Graduates celebrate during the California State University of Los Angeles commencement ceremony on Thursday, May 26, 2022. (Ringo Chiu via AP)

Higher education in America is facing its most severe challenges in decades. Enrollment is down, inflation is up,  and Americans are more skeptical than ever that a college degree is worth the time and money needed to earn it. And there are plenty of colleges that do little to counter this narrative, thanks to being bastions of elitism or producing lousy outcomes using hard-earned tuition and tax dollars.

The good news is that there are quite a few colleges that provide a quality education at an affordable price for students with modest economic means. We have been highlighting these colleges for more than a decade in our annual list of Best Bang for the Buck colleges, and we are pleased to share the 2023 version of the rankings. The rankings are broken down by region. (We used the same data and methodology to create the social mobility portion of the main rankings; the methodology is explained here.) 

The Best Bang for the Buck colleges across each of the five regions include a few incredibly wealthy and highly rejective colleges, but they are matched and surpassed by regionally focused public and private colleges that focus on providing value to their students. For example, Vanderbilt University—a national top performer in U.S. News & World Report’s exclusivity-focused college guide—ranked only 10th in the South for graduating and financially supporting the modest number of Pell Grant recipients that it admits. Vanderbilt trails institutions such as Texas A&M International University (57th in U.S. News’s ranking of universities in the West), Sam Houston State University (263rd among national universities in U.S. News), and Grambling State University (99th among U.S. News’s southern universities) that graduate far more Pell recipients and propel them into the middle class.

In the Northeast, the Massachusetts Maritime Academy edged out the University of Pennsylvania and MIT for first place. Two City University of New York campuses made the top 10, sandwiching super-wealthy Princeton. Wade College in Texas was tops in the South (but unranked by U.S. News), closely followed by the longtime Monthly favorite Berea College. In the Southeast, Florida International University topped Washington and Lee University in our rankings while producing nearly 100 times as many Pell graduates each year. (FIU is tied for 151st nationally in U.S. News,which ranks Washington and Lee highly by comparison.) Four public universities in Florida made the top 10, but that might change in the future as Governor Ron DeSantis’s battle against a top-notch higher education system plays out.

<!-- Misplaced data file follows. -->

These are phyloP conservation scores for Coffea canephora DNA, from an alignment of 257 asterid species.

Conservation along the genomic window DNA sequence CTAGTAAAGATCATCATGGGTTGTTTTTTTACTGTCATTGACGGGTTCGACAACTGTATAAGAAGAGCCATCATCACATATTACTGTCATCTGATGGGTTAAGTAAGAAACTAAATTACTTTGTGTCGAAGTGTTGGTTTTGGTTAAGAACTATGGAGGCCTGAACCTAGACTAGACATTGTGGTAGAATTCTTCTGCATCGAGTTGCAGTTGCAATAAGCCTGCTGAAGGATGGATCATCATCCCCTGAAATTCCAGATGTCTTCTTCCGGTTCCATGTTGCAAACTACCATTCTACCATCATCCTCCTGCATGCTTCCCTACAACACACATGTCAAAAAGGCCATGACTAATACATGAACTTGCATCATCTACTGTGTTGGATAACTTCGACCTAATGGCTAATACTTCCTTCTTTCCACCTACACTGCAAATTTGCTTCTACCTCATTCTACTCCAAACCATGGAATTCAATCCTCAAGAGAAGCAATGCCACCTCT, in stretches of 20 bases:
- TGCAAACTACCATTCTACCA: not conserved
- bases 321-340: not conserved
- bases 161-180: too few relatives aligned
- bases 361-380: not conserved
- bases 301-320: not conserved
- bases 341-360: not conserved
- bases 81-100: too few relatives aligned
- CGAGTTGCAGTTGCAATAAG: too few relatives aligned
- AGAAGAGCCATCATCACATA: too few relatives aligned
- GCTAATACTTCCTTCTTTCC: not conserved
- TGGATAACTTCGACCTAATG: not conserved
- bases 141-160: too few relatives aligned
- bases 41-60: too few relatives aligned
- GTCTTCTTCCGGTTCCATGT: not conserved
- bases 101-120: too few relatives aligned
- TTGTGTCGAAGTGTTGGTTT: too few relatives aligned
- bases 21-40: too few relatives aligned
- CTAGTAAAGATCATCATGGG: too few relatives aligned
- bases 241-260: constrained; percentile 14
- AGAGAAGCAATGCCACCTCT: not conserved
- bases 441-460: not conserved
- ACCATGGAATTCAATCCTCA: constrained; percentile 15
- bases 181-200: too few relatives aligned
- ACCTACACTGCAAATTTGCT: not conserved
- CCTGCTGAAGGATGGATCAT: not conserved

In the Midwest, Governors State University takes top honors for far outperforming expectations on graduation rates and earnings of former students. In the West, the list is dominated by California State University campuses yet again, with seven Cal State campuses outperforming ultra-rejective Stanford. 

We only display our top 50 colleges in print. Online, we list the full 200-plus colleges per region. The bottom of the rankings mainly consists of expensive private nonprofit and for-profit colleges with middling student outcomes. Tulane University has been on our shame list for years, and it checks in at last place in the South this year due to relatively poor graduation rates, low post-college earnings, and a high net price. Compare that to its position in U.S. News, which rewarded Tulane with the 44th national spot last year for its research power, low acceptance rate, and hefty endowment. Other low-ranked universities in the Monthly’s college guide with substantial financial resources include the University of Miami, High Point University, Creighton University, and the University of Tulsa.

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Robert Kelchen, a professor of education at the University of Tennessee, Knoxville, is data manager of the Washington Monthly college guide.